Solent 9m RIB

Solent 9m RIB

After a long and fully justified rant about the state of the world and everything in it, Irving Stewart gets down to business with a fresh take on Solent’s new nine-metre RIB.

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Ray of light . . . For Richard and Nicole Caldwell, their boat plays an important role in providing shared experiences for the whole family. Craig Barnett finds out what they really think of their new Sea Ray Sundeck 240. Please introduce yourself. RC: We’re Richard and Nicole Caldwell, and we have two young daughters, Emma and Rachel. We originally hail from Australia and I’m currently a pilot with Emirates airline. So is the Sea Ray your first boat? RC: Not at all, I’ve been boating since I was a youngster. My uncle had an old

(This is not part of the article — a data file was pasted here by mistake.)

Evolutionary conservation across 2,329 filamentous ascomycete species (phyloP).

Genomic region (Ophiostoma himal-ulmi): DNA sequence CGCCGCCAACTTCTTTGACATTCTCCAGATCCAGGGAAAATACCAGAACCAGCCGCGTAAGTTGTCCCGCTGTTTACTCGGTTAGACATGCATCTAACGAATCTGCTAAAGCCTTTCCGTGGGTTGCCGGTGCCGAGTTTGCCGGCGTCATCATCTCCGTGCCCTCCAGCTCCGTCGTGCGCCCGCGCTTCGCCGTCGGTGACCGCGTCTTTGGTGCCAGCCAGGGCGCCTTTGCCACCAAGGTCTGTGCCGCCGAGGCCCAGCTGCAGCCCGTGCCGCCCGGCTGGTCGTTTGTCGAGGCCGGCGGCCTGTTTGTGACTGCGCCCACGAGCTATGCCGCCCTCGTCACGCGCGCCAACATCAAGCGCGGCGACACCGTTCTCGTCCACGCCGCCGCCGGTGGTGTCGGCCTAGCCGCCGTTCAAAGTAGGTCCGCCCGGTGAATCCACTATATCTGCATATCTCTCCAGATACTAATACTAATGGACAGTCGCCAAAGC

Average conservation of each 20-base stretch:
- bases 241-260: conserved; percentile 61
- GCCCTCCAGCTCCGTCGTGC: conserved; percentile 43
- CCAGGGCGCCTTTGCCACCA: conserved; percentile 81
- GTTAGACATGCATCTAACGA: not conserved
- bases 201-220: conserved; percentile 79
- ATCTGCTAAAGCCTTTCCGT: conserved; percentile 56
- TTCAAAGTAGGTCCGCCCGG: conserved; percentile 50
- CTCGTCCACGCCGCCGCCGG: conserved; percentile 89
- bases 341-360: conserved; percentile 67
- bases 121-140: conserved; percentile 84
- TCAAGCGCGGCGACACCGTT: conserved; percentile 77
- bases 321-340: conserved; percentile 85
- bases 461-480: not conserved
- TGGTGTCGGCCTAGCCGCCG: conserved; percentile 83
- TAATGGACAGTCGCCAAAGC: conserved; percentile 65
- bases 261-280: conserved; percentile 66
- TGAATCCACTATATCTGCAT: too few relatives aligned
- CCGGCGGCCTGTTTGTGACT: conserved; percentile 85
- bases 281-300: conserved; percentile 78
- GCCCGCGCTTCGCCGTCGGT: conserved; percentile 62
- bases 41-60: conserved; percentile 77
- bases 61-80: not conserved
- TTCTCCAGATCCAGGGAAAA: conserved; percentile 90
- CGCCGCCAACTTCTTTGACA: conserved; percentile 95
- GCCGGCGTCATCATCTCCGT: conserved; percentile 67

Swiftcraft and taught us to waterski when we were kids. I’ve kept a hand in ever since and when I was a pilot in North-western Australia I had an inboard ski boat – to be honest I think I did more hours in the boat cockpit than a plane cockpit! When we moved here we decided to get a boat to teach the kids to waterski and bought a 20foot Mariah, which we’ve now upgraded to the Sea Ray Sundeck 240. Place private ads for free at www.sportsboat.co.uk

Why the upgrade? RC: We were back in Melbourne at Christmas and went out on a friend’s 22foot Bayliner, it had a lot more space and got us thinking. NC: There were two families on board that day and it made us realise how much we’d benefit from more space. We just looked at each other and said – as the classic line goes – ‘We’re gonna need a bigger boat’! We didn’t need much convincing. What were the main criteria you were looking for when selecting your new boat? RC: Interior space was paramount and the Sea Ray 240 is so well laid out in that regard. It utilises space other boats we’d > SB&RIB I 61